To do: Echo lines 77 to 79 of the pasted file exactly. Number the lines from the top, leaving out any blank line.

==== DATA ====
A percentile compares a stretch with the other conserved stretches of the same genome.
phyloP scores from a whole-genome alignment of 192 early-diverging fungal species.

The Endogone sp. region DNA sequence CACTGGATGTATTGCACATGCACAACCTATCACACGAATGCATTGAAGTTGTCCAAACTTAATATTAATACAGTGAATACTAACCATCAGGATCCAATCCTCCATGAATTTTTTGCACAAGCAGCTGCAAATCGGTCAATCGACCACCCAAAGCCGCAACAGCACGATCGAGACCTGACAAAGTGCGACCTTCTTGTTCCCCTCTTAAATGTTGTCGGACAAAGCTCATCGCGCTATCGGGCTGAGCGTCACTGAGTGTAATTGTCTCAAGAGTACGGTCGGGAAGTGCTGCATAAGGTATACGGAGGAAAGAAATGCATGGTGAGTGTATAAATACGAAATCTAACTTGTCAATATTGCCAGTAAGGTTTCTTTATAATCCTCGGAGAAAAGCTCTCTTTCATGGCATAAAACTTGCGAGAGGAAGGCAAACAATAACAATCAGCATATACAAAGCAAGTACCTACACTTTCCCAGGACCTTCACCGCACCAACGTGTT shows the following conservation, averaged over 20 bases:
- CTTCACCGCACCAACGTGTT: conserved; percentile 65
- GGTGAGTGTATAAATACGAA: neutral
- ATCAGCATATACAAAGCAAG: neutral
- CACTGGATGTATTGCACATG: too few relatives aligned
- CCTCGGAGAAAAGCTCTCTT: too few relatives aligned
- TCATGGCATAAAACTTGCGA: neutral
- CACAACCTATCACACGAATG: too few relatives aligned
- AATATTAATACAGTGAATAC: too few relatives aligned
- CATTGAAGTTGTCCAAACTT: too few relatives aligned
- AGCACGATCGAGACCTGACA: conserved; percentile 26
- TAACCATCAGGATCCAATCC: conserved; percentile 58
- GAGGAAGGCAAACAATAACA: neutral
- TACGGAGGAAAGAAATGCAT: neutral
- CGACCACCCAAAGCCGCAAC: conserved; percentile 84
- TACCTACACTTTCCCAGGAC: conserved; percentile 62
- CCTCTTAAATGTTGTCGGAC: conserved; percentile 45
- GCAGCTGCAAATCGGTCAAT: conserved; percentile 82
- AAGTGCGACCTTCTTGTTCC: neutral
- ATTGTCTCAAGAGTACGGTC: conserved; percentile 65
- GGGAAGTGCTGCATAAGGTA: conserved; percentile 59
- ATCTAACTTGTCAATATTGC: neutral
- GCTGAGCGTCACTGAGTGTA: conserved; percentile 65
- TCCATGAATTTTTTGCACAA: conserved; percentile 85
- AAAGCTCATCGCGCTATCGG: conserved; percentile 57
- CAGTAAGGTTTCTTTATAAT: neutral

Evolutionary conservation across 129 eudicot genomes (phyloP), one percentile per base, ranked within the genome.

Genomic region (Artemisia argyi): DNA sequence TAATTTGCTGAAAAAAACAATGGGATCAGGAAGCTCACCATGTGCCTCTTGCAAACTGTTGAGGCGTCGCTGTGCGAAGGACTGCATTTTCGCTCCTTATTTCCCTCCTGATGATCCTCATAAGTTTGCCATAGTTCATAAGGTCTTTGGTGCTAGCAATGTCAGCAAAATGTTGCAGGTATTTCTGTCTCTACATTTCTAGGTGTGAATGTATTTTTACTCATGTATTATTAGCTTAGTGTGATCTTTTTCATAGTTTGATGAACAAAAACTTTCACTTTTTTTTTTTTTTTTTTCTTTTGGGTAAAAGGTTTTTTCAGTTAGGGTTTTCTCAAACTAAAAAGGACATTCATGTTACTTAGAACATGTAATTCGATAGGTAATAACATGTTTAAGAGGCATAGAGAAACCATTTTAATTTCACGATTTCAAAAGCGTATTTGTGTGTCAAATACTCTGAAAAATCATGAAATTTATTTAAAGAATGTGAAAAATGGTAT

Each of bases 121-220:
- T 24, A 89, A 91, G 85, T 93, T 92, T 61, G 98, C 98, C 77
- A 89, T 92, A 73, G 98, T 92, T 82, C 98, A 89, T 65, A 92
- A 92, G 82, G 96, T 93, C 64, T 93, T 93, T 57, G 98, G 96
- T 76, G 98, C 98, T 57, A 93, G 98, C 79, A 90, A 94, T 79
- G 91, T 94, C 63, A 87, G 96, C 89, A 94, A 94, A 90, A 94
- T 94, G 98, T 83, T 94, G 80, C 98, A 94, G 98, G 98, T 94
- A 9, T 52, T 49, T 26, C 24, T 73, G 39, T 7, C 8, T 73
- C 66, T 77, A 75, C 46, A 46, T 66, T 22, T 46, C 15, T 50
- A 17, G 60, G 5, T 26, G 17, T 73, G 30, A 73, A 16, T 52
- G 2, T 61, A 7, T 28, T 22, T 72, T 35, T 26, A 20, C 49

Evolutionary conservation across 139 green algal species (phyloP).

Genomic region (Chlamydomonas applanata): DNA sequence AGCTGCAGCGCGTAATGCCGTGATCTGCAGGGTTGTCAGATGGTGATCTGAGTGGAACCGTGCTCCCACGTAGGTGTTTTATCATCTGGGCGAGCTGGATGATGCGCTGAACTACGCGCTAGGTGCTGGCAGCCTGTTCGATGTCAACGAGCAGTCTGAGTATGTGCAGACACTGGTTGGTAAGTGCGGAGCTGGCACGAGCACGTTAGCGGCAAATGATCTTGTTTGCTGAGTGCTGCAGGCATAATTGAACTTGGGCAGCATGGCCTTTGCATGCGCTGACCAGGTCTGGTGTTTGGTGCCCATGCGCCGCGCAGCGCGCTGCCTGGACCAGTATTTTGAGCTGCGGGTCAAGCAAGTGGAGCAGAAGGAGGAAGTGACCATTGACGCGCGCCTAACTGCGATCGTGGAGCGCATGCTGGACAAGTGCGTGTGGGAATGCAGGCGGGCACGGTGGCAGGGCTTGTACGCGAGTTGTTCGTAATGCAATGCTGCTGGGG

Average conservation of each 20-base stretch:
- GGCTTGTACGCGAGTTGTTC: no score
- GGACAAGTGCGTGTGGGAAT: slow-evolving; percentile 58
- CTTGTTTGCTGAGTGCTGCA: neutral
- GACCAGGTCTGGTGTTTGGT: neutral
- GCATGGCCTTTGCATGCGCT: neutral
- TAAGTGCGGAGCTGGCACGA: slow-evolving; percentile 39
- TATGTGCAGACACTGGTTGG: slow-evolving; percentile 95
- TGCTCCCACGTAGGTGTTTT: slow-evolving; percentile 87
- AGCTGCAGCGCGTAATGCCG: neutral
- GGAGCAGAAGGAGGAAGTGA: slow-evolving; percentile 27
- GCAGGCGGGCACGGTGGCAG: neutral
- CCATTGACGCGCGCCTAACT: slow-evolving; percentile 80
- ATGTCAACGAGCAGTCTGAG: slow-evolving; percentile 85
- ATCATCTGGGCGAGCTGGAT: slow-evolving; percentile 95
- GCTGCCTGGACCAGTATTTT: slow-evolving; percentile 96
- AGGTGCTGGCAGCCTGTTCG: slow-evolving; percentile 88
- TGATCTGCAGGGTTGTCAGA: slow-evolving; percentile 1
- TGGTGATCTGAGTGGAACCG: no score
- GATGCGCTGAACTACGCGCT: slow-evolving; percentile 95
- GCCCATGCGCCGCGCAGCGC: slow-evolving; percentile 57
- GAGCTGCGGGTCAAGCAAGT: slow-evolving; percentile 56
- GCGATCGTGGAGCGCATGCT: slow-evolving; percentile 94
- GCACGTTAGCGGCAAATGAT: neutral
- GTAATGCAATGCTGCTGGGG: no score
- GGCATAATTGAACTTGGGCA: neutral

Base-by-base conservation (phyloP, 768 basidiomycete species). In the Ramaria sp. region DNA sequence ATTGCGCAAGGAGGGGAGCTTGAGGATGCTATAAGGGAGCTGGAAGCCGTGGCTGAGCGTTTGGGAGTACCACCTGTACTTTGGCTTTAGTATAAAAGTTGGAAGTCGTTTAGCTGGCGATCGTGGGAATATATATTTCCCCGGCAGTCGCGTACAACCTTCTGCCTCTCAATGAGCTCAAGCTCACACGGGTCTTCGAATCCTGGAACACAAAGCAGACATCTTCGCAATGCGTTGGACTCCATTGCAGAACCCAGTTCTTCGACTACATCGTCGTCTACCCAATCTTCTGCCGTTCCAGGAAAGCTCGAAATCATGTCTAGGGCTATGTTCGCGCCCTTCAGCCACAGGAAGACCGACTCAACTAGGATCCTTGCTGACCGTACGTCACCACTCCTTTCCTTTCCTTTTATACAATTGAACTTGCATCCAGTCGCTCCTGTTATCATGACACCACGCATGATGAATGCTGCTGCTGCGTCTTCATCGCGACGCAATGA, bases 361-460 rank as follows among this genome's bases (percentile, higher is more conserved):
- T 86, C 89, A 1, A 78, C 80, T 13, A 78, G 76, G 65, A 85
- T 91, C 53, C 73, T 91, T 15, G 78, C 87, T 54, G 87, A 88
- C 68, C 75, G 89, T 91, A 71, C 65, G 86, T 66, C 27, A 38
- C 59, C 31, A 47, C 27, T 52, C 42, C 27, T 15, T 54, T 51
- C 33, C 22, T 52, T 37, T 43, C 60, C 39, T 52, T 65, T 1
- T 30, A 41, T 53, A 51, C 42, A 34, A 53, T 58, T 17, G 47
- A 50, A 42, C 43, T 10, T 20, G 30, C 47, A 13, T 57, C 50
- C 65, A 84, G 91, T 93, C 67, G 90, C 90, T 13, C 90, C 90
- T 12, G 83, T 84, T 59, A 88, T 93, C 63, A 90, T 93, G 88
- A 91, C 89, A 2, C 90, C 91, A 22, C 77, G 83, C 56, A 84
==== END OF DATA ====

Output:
- A 50, A 42, C 43, T 10, T 20, G 30, C 47, A 13, T 57, C 50
- C 65, A 84, G 91, T 93, C 67, G 90, C 90, T 13, C 90, C 90
- T 12, G 83, T 84, T 59, A 88, T 93, C 63, A 90, T 93, G 88